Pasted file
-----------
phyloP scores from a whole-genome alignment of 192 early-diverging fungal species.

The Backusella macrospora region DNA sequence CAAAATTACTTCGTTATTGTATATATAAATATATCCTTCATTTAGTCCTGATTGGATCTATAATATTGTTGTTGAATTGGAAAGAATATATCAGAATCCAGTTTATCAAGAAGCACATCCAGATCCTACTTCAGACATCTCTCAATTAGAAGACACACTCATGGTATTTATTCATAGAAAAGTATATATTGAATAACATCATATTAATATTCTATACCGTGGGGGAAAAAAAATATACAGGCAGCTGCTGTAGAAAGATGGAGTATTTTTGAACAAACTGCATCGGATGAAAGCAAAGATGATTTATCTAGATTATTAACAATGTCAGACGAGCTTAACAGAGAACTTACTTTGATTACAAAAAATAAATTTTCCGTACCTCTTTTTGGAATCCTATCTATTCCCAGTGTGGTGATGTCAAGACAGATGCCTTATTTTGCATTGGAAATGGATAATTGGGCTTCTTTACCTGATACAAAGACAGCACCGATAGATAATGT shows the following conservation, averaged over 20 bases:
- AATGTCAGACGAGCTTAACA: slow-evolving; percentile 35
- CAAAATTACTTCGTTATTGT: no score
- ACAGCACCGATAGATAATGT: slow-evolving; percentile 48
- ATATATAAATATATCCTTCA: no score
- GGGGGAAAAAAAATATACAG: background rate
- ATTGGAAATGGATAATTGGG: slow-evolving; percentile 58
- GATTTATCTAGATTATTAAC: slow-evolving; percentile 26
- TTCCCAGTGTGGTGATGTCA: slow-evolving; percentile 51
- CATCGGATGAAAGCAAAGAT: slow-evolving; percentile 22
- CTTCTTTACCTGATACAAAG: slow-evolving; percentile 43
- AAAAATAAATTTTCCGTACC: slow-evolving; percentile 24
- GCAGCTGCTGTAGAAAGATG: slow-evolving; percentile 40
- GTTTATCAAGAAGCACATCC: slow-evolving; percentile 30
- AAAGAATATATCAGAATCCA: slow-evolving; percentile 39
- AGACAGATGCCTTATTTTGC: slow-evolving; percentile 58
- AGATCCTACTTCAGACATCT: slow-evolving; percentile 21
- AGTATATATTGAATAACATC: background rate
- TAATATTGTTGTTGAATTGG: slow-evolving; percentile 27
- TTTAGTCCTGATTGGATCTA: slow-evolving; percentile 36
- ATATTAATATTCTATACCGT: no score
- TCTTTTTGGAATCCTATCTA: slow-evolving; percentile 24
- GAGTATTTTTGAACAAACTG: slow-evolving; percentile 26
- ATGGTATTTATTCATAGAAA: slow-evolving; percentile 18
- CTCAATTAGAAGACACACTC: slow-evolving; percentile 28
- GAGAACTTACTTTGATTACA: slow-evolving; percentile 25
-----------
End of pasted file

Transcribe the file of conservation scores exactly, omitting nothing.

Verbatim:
phyloP scores from a whole-genome alignment of 192 early-diverging fungal species.

The Backusella macrospora region DNA sequence CAAAATTACTTCGTTATTGTATATATAAATATATCCTTCATTTAGTCCTGATTGGATCTATAATATTGTTGTTGAATTGGAAAGAATATATCAGAATCCAGTTTATCAAGAAGCACATCCAGATCCTACTTCAGACATCTCTCAATTAGAAGACACACTCATGGTATTTATTCATAGAAAAGTATATATTGAATAACATCATATTAATATTCTATACCGTGGGGGAAAAAAAATATACAGGCAGCTGCTGTAGAAAGATGGAGTATTTTTGAACAAACTGCATCGGATGAAAGCAAAGATGATTTATCTAGATTATTAACAATGTCAGACGAGCTTAACAGAGAACTTACTTTGATTACAAAAAATAAATTTTCCGTACCTCTTTTTGGAATCCTATCTATTCCCAGTGTGGTGATGTCAAGACAGATGCCTTATTTTGCATTGGAAATGGATAATTGGGCTTCTTTACCTGATACAAAGACAGCACCGATAGATAATGT shows the following conservation, averaged over 20 bases:
- AATGTCAGACGAGCTTAACA: slow-evolving; percentile 35
- CAAAATTACTTCGTTATTGT: no score
- ACAGCACCGATAGATAATGT: slow-evolving; percentile 48
- ATATATAAATATATCCTTCA: no score
- GGGGGAAAAAAAATATACAG: background rate
- ATTGGAAATGGATAATTGGG: slow-evolving; percentile 58
- GATTTATCTAGATTATTAAC: slow-evolving; percentile 26
- TTCCCAGTGTGGTGATGTCA: slow-evolving; percentile 51
- CATCGGATGAAAGCAAAGAT: slow-evolving; percentile 22
- CTTCTTTACCTGATACAAAG: slow-evolving; percentile 43
- AAAAATAAATTTTCCGTACC: slow-evolving; percentile 24
- GCAGCTGCTGTAGAAAGATG: slow-evolving; percentile 40
- GTTTATCAAGAAGCACATCC: slow-evolving; percentile 30
- AAAGAATATATCAGAATCCA: slow-evolving; percentile 39
- AGACAGATGCCTTATTTTGC: slow-evolving; percentile 58
- AGATCCTACTTCAGACATCT: slow-evolving; percentile 21
- AGTATATATTGAATAACATC: background rate
- TAATATTGTTGTTGAATTGG: slow-evolving; percentile 27
- TTTAGTCCTGATTGGATCTA: slow-evolving; percentile 36
- ATATTAATATTCTATACCGT: no score
- TCTTTTTGGAATCCTATCTA: slow-evolving; percentile 24
- GAGTATTTTTGAACAAACTG: slow-evolving; percentile 26
- ATGGTATTTATTCATAGAAA: slow-evolving; percentile 18
- CTCAATTAGAAGACACACTC: slow-evolving; percentile 28
- GAGAACTTACTTTGATTACA: slow-evolving; percentile 25